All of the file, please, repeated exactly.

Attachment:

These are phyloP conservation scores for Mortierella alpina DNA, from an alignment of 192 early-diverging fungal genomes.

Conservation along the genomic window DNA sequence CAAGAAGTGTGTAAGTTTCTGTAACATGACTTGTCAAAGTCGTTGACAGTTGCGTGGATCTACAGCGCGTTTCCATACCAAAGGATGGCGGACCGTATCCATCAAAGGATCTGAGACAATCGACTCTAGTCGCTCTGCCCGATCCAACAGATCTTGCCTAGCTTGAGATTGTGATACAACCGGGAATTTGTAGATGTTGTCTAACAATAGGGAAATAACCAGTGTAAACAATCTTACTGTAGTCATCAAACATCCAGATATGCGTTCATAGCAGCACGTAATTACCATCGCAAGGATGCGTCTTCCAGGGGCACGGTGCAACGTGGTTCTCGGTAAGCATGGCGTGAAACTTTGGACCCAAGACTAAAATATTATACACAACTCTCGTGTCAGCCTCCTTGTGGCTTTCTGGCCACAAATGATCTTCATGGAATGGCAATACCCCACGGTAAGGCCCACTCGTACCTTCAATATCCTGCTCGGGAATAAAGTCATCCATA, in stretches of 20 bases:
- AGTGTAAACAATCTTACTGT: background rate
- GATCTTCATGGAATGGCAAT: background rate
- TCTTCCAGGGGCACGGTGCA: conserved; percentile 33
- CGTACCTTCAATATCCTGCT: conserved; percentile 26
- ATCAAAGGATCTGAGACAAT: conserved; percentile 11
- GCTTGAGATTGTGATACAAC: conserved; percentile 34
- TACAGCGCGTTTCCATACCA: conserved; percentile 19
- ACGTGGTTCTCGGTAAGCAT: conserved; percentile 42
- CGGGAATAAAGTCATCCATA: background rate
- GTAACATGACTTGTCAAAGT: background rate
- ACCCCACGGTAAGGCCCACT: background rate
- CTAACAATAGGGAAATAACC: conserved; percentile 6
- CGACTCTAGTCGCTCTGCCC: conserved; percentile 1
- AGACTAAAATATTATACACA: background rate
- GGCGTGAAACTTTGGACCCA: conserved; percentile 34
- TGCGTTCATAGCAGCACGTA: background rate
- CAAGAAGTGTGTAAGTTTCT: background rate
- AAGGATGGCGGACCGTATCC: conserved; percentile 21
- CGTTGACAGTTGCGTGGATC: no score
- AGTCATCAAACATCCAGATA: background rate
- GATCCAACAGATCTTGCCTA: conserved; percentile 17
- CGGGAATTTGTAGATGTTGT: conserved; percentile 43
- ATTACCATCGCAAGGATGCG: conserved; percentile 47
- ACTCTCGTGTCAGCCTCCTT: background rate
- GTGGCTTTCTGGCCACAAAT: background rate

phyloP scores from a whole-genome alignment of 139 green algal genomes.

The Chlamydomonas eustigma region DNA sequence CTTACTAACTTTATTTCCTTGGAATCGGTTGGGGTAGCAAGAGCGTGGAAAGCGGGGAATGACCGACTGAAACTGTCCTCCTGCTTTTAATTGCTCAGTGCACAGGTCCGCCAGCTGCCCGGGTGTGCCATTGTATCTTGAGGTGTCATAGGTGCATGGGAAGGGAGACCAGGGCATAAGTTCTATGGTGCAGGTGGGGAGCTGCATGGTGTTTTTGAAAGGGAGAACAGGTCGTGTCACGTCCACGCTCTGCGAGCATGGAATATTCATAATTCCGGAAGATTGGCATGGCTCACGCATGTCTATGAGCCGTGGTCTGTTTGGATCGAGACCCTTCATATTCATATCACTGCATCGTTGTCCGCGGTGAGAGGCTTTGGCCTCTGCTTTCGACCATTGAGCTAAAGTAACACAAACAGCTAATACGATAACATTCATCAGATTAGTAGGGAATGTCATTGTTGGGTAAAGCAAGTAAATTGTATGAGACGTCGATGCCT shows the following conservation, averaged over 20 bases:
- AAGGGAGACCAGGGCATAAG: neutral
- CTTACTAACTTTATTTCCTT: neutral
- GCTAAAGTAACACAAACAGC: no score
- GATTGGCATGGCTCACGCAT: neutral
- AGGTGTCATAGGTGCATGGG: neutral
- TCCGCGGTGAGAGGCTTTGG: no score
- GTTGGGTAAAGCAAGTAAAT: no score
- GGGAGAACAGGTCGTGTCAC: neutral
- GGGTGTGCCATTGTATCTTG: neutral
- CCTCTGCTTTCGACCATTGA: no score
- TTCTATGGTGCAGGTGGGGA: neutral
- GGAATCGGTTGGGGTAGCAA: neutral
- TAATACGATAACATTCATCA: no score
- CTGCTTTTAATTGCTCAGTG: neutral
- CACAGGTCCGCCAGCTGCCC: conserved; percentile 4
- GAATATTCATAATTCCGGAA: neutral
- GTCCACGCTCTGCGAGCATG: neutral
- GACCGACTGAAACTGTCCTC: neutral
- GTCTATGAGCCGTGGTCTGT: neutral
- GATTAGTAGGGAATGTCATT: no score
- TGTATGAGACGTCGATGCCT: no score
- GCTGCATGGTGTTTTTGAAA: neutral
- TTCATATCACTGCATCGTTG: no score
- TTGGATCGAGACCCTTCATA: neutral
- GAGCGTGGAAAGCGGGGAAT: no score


These are phyloP conservation scores for Mortierella alpina DNA, from an alignment of 192 early-diverging fungal genomes.

Conservation along the genomic window DNA sequence CAAGAAGTGTGTAAGTTTCTGTAACATGACTTGTCAAAGTCGTTGACAGTTGCGTGGATCTACAGCGCGTTTCCATACCAAAGGATGGCGGACCGTATCCATCAAAGGATCTGAGACAATCGACTCTAGTCGCTCTGCCCGATCCAACAGATCTTGCCTAGCTTGAGATTGTGATACAACCGGGAATTTGTAGATGTTGTCTAACAATAGGGAAATAACCAGTGTAAACAATCTTACTGTAGTCATCAAACATCCAGATATGCGTTCATAGCAGCACGTAATTACCATCGCAAGGATGCGTCTTCCAGGGGCACGGTGCAACGTGGTTCTCGGTAAGCATGGCGTGAAACTTTGGACCCAAGACTAAAATATTATACACAACTCTCGTGTCAGCCTCCTTGTGGCTTTCTGGCCACAAATGATCTTCATGGAATGGCAATACCCCACGGTAAGGCCCACTCGTACCTTCAATATCCTGCTCGGGAATAAAGTCATCCATA, in stretches of 20 bases:
- AGTGTAAACAATCTTACTGT: background rate
- GATCTTCATGGAATGGCAAT: background rate
- TCTTCCAGGGGCACGGTGCA: conserved; percentile 33
- CGTACCTTCAATATCCTGCT: conserved; percentile 26
- ATCAAAGGATCTGAGACAAT: conserved; percentile 11
- GCTTGAGATTGTGATACAAC: conserved; percentile 34
- TACAGCGCGTTTCCATACCA: conserved; percentile 19
- ACGTGGTTCTCGGTAAGCAT: conserved; percentile 42
- CGGGAATAAAGTCATCCATA: background rate
- GTAACATGACTTGTCAAAGT: background rate
- ACCCCACGGTAAGGCCCACT: background rate
- CTAACAATAGGGAAATAACC: conserved; percentile 6
- CGACTCTAGTCGCTCTGCCC: conserved; percentile 1
- AGACTAAAATATTATACACA: background rate
- GGCGTGAAACTTTGGACCCA: conserved; percentile 34
- TGCGTTCATAGCAGCACGTA: background rate
- CAAGAAGTGTGTAAGTTTCT: background rate
- AAGGATGGCGGACCGTATCC: conserved; percentile 21
- CGTTGACAGTTGCGTGGATC: no score
- AGTCATCAAACATCCAGATA: background rate
- GATCCAACAGATCTTGCCTA: conserved; percentile 17
- CGGGAATTTGTAGATGTTGT: conserved; percentile 43
- ATTACCATCGCAAGGATGCG: conserved; percentile 47
- ACTCTCGTGTCAGCCTCCTT: background rate
- GTGGCTTTCTGGCCACAAAT: background rate

phyloP scores from a whole-genome alignment of 139 green algal genomes.

The Chlamydomonas eustigma region DNA sequence CTTACTAACTTTATTTCCTTGGAATCGGTTGGGGTAGCAAGAGCGTGGAAAGCGGGGAATGACCGACTGAAACTGTCCTCCTGCTTTTAATTGCTCAGTGCACAGGTCCGCCAGCTGCCCGGGTGTGCCATTGTATCTTGAGGTGTCATAGGTGCATGGGAAGGGAGACCAGGGCATAAGTTCTATGGTGCAGGTGGGGAGCTGCATGGTGTTTTTGAAAGGGAGAACAGGTCGTGTCACGTCCACGCTCTGCGAGCATGGAATATTCATAATTCCGGAAGATTGGCATGGCTCACGCATGTCTATGAGCCGTGGTCTGTTTGGATCGAGACCCTTCATATTCATATCACTGCATCGTTGTCCGCGGTGAGAGGCTTTGGCCTCTGCTTTCGACCATTGAGCTAAAGTAACACAAACAGCTAATACGATAACATTCATCAGATTAGTAGGGAATGTCATTGTTGGGTAAAGCAAGTAAATTGTATGAGACGTCGATGCCT shows the following conservation, averaged over 20 bases:
- AAGGGAGACCAGGGCATAAG: neutral
- CTTACTAACTTTATTTCCTT: neutral
- GCTAAAGTAACACAAACAGC: no score
- GATTGGCATGGCTCACGCAT: neutral
- AGGTGTCATAGGTGCATGGG: neutral
- TCCGCGGTGAGAGGCTTTGG: no score
- GTTGGGTAAAGCAAGTAAAT: no score
- GGGAGAACAGGTCGTGTCAC: neutral
- GGGTGTGCCATTGTATCTTG: neutral
- CCTCTGCTTTCGACCATTGA: no score
- TTCTATGGTGCAGGTGGGGA: neutral
- GGAATCGGTTGGGGTAGCAA: neutral
- TAATACGATAACATTCATCA: no score
- CTGCTTTTAATTGCTCAGTG: neutral
- CACAGGTCCGCCAGCTGCCC: conserved; percentile 4
- GAATATTCATAATTCCGGAA: neutral
- GTCCACGCTCTGCGAGCATG: neutral
- GACCGACTGAAACTGTCCTC: neutral
- GTCTATGAGCCGTGGTCTGT: neutral
- GATTAGTAGGGAATGTCATT: no score
- TGTATGAGACGTCGATGCCT: no score
- GCTGCATGGTGTTTTTGAAA: neutral
- TTCATATCACTGCATCGTTG: no score
- TTGGATCGAGACCCTTCATA: neutral
- GAGCGTGGAAAGCGGGGAAT: no score